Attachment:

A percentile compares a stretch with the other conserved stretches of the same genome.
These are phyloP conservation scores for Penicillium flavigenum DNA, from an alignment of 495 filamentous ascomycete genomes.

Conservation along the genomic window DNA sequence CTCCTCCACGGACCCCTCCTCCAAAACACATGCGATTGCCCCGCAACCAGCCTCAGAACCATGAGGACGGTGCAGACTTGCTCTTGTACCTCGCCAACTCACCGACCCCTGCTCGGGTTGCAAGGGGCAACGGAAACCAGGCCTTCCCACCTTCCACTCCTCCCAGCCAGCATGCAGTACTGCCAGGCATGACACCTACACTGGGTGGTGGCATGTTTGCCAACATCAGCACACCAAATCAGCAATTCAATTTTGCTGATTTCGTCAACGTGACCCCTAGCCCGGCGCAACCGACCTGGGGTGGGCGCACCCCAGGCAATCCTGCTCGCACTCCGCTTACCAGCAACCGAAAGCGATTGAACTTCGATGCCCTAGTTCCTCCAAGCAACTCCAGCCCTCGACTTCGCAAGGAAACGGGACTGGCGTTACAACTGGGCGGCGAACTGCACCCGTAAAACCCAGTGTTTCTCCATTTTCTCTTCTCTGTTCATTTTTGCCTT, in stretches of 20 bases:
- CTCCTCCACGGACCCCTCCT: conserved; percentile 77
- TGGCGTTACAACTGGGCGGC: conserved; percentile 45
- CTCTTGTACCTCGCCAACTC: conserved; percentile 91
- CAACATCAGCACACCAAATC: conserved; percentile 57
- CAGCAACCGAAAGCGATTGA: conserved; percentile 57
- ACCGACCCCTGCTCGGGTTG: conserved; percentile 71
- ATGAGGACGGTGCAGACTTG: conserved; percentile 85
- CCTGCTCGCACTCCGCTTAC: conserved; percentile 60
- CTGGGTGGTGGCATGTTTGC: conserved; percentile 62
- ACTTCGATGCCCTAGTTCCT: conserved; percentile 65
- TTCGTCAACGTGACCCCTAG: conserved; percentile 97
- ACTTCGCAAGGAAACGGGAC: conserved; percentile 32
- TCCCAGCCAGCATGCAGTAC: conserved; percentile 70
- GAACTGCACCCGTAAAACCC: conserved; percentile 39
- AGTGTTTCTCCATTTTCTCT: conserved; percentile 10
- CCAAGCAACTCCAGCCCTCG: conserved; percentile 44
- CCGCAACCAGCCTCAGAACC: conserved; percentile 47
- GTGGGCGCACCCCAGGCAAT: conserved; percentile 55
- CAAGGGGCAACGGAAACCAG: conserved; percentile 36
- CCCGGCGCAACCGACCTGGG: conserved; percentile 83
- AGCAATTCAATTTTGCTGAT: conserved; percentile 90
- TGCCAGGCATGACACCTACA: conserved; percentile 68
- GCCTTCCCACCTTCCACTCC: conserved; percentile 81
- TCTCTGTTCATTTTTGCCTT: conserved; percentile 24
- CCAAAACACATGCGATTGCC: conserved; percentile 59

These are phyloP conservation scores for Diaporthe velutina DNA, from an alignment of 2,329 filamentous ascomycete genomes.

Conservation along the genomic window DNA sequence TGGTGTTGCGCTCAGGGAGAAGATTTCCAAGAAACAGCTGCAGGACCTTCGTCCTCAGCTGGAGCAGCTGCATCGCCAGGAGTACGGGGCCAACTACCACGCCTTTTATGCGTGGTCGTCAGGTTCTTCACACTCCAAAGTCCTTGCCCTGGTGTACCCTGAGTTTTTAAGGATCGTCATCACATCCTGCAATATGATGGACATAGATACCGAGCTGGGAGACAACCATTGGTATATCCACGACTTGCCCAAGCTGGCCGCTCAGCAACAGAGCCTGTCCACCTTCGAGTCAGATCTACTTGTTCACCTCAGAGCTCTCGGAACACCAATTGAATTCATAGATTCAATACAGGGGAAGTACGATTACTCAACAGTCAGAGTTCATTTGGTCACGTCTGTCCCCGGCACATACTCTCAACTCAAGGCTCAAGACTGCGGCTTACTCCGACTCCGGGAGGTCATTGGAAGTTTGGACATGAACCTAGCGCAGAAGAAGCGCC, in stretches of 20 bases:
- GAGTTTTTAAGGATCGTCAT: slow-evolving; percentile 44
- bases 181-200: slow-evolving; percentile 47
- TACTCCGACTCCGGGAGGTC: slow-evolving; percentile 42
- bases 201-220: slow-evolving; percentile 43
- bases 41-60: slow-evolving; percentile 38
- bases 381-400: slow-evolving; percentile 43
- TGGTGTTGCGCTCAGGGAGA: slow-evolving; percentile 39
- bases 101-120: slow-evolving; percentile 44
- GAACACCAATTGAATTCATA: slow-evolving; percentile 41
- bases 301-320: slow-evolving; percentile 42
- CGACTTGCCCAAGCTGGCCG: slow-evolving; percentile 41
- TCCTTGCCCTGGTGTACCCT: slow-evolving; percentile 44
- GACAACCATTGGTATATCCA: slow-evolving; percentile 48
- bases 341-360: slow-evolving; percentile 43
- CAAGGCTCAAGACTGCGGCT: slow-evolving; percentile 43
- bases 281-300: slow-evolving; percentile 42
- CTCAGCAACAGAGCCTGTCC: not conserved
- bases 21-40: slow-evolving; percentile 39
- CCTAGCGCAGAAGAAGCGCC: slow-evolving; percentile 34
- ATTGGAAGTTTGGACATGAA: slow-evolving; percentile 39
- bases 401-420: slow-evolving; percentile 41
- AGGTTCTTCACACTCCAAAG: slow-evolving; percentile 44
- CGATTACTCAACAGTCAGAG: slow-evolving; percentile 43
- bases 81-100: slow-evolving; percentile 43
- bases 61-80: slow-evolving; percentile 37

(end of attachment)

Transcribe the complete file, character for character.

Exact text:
A percentile compares a stretch with the other conserved stretches of the same genome.
These are phyloP conservation scores for Penicillium flavigenum DNA, from an alignment of 495 filamentous ascomycete genomes.

Conservation along the genomic window DNA sequence CTCCTCCACGGACCCCTCCTCCAAAACACATGCGATTGCCCCGCAACCAGCCTCAGAACCATGAGGACGGTGCAGACTTGCTCTTGTACCTCGCCAACTCACCGACCCCTGCTCGGGTTGCAAGGGGCAACGGAAACCAGGCCTTCCCACCTTCCACTCCTCCCAGCCAGCATGCAGTACTGCCAGGCATGACACCTACACTGGGTGGTGGCATGTTTGCCAACATCAGCACACCAAATCAGCAATTCAATTTTGCTGATTTCGTCAACGTGACCCCTAGCCCGGCGCAACCGACCTGGGGTGGGCGCACCCCAGGCAATCCTGCTCGCACTCCGCTTACCAGCAACCGAAAGCGATTGAACTTCGATGCCCTAGTTCCTCCAAGCAACTCCAGCCCTCGACTTCGCAAGGAAACGGGACTGGCGTTACAACTGGGCGGCGAACTGCACCCGTAAAACCCAGTGTTTCTCCATTTTCTCTTCTCTGTTCATTTTTGCCTT, in stretches of 20 bases:
- CTCCTCCACGGACCCCTCCT: conserved; percentile 77
- TGGCGTTACAACTGGGCGGC: conserved; percentile 45
- CTCTTGTACCTCGCCAACTC: conserved; percentile 91
- CAACATCAGCACACCAAATC: conserved; percentile 57
- CAGCAACCGAAAGCGATTGA: conserved; percentile 57
- ACCGACCCCTGCTCGGGTTG: conserved; percentile 71
- ATGAGGACGGTGCAGACTTG: conserved; percentile 85
- CCTGCTCGCACTCCGCTTAC: conserved; percentile 60
- CTGGGTGGTGGCATGTTTGC: conserved; percentile 62
- ACTTCGATGCCCTAGTTCCT: conserved; percentile 65
- TTCGTCAACGTGACCCCTAG: conserved; percentile 97
- ACTTCGCAAGGAAACGGGAC: conserved; percentile 32
- TCCCAGCCAGCATGCAGTAC: conserved; percentile 70
- GAACTGCACCCGTAAAACCC: conserved; percentile 39
- AGTGTTTCTCCATTTTCTCT: conserved; percentile 10
- CCAAGCAACTCCAGCCCTCG: conserved; percentile 44
- CCGCAACCAGCCTCAGAACC: conserved; percentile 47
- GTGGGCGCACCCCAGGCAAT: conserved; percentile 55
- CAAGGGGCAACGGAAACCAG: conserved; percentile 36
- CCCGGCGCAACCGACCTGGG: conserved; percentile 83
- AGCAATTCAATTTTGCTGAT: conserved; percentile 90
- TGCCAGGCATGACACCTACA: conserved; percentile 68
- GCCTTCCCACCTTCCACTCC: conserved; percentile 81
- TCTCTGTTCATTTTTGCCTT: conserved; percentile 24
- CCAAAACACATGCGATTGCC: conserved; percentile 59

These are phyloP conservation scores for Diaporthe velutina DNA, from an alignment of 2,329 filamentous ascomycete genomes.

Conservation along the genomic window DNA sequence TGGTGTTGCGCTCAGGGAGAAGATTTCCAAGAAACAGCTGCAGGACCTTCGTCCTCAGCTGGAGCAGCTGCATCGCCAGGAGTACGGGGCCAACTACCACGCCTTTTATGCGTGGTCGTCAGGTTCTTCACACTCCAAAGTCCTTGCCCTGGTGTACCCTGAGTTTTTAAGGATCGTCATCACATCCTGCAATATGATGGACATAGATACCGAGCTGGGAGACAACCATTGGTATATCCACGACTTGCCCAAGCTGGCCGCTCAGCAACAGAGCCTGTCCACCTTCGAGTCAGATCTACTTGTTCACCTCAGAGCTCTCGGAACACCAATTGAATTCATAGATTCAATACAGGGGAAGTACGATTACTCAACAGTCAGAGTTCATTTGGTCACGTCTGTCCCCGGCACATACTCTCAACTCAAGGCTCAAGACTGCGGCTTACTCCGACTCCGGGAGGTCATTGGAAGTTTGGACATGAACCTAGCGCAGAAGAAGCGCC, in stretches of 20 bases:
- GAGTTTTTAAGGATCGTCAT: slow-evolving; percentile 44
- bases 181-200: slow-evolving; percentile 47
- TACTCCGACTCCGGGAGGTC: slow-evolving; percentile 42
- bases 201-220: slow-evolving; percentile 43
- bases 41-60: slow-evolving; percentile 38
- bases 381-400: slow-evolving; percentile 43
- TGGTGTTGCGCTCAGGGAGA: slow-evolving; percentile 39
- bases 101-120: slow-evolving; percentile 44
- GAACACCAATTGAATTCATA: slow-evolving; percentile 41
- bases 301-320: slow-evolving; percentile 42
- CGACTTGCCCAAGCTGGCCG: slow-evolving; percentile 41
- TCCTTGCCCTGGTGTACCCT: slow-evolving; percentile 44
- GACAACCATTGGTATATCCA: slow-evolving; percentile 48
- bases 341-360: slow-evolving; percentile 43
- CAAGGCTCAAGACTGCGGCT: slow-evolving; percentile 43
- bases 281-300: slow-evolving; percentile 42
- CTCAGCAACAGAGCCTGTCC: not conserved
- bases 21-40: slow-evolving; percentile 39
- CCTAGCGCAGAAGAAGCGCC: slow-evolving; percentile 34
- ATTGGAAGTTTGGACATGAA: slow-evolving; percentile 39
- bases 401-420: slow-evolving; percentile 41
- AGGTTCTTCACACTCCAAAG: slow-evolving; percentile 44
- CGATTACTCAACAGTCAGAG: slow-evolving; percentile 43
- bases 81-100: slow-evolving; percentile 43
- bases 61-80: slow-evolving; percentile 37